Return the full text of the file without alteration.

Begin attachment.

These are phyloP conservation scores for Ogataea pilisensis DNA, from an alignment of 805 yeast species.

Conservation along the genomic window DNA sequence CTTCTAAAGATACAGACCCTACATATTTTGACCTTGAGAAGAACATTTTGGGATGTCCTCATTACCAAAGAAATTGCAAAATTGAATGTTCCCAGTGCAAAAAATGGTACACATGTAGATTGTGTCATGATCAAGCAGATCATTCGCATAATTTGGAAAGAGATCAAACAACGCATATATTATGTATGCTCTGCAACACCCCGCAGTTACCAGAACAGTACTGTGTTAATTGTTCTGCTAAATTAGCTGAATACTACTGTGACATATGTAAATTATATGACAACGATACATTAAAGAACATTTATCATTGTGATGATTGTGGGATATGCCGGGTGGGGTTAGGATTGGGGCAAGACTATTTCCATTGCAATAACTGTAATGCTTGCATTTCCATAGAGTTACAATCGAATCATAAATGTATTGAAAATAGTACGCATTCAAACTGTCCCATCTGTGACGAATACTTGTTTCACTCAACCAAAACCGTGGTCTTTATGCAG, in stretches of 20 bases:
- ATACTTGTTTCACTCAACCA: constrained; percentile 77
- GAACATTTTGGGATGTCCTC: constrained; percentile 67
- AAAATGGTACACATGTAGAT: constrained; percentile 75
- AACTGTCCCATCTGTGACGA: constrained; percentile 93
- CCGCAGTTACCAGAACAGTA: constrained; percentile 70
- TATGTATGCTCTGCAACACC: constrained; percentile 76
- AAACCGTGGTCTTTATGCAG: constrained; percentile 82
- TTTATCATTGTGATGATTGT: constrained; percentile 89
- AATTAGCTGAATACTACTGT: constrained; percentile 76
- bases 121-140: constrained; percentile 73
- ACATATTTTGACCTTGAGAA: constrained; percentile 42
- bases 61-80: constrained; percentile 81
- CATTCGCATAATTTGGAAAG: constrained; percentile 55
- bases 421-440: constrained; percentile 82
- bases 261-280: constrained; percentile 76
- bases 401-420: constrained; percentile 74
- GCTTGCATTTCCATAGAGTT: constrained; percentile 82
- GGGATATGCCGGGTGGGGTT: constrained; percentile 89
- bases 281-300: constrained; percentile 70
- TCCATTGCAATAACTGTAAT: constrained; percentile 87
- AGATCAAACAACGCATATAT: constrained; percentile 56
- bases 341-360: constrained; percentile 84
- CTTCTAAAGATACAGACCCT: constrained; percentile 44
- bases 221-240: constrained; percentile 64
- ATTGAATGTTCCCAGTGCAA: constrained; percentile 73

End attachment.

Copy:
These are phyloP conservation scores for Ogataea pilisensis DNA, from an alignment of 805 yeast species.

Conservation along the genomic window DNA sequence CTTCTAAAGATACAGACCCTACATATTTTGACCTTGAGAAGAACATTTTGGGATGTCCTCATTACCAAAGAAATTGCAAAATTGAATGTTCCCAGTGCAAAAAATGGTACACATGTAGATTGTGTCATGATCAAGCAGATCATTCGCATAATTTGGAAAGAGATCAAACAACGCATATATTATGTATGCTCTGCAACACCCCGCAGTTACCAGAACAGTACTGTGTTAATTGTTCTGCTAAATTAGCTGAATACTACTGTGACATATGTAAATTATATGACAACGATACATTAAAGAACATTTATCATTGTGATGATTGTGGGATATGCCGGGTGGGGTTAGGATTGGGGCAAGACTATTTCCATTGCAATAACTGTAATGCTTGCATTTCCATAGAGTTACAATCGAATCATAAATGTATTGAAAATAGTACGCATTCAAACTGTCCCATCTGTGACGAATACTTGTTTCACTCAACCAAAACCGTGGTCTTTATGCAG, in stretches of 20 bases:
- ATACTTGTTTCACTCAACCA: constrained; percentile 77
- GAACATTTTGGGATGTCCTC: constrained; percentile 67
- AAAATGGTACACATGTAGAT: constrained; percentile 75
- AACTGTCCCATCTGTGACGA: constrained; percentile 93
- CCGCAGTTACCAGAACAGTA: constrained; percentile 70
- TATGTATGCTCTGCAACACC: constrained; percentile 76
- AAACCGTGGTCTTTATGCAG: constrained; percentile 82
- TTTATCATTGTGATGATTGT: constrained; percentile 89
- AATTAGCTGAATACTACTGT: constrained; percentile 76
- bases 121-140: constrained; percentile 73
- ACATATTTTGACCTTGAGAA: constrained; percentile 42
- bases 61-80: constrained; percentile 81
- CATTCGCATAATTTGGAAAG: constrained; percentile 55
- bases 421-440: constrained; percentile 82
- bases 261-280: constrained; percentile 76
- bases 401-420: constrained; percentile 74
- GCTTGCATTTCCATAGAGTT: constrained; percentile 82
- GGGATATGCCGGGTGGGGTT: constrained; percentile 89
- bases 281-300: constrained; percentile 70
- TCCATTGCAATAACTGTAAT: constrained; percentile 87
- AGATCAAACAACGCATATAT: constrained; percentile 56
- bases 341-360: constrained; percentile 84
- CTTCTAAAGATACAGACCCT: constrained; percentile 44
- bases 221-240: constrained; percentile 64
- ATTGAATGTTCCCAGTGCAA: constrained; percentile 73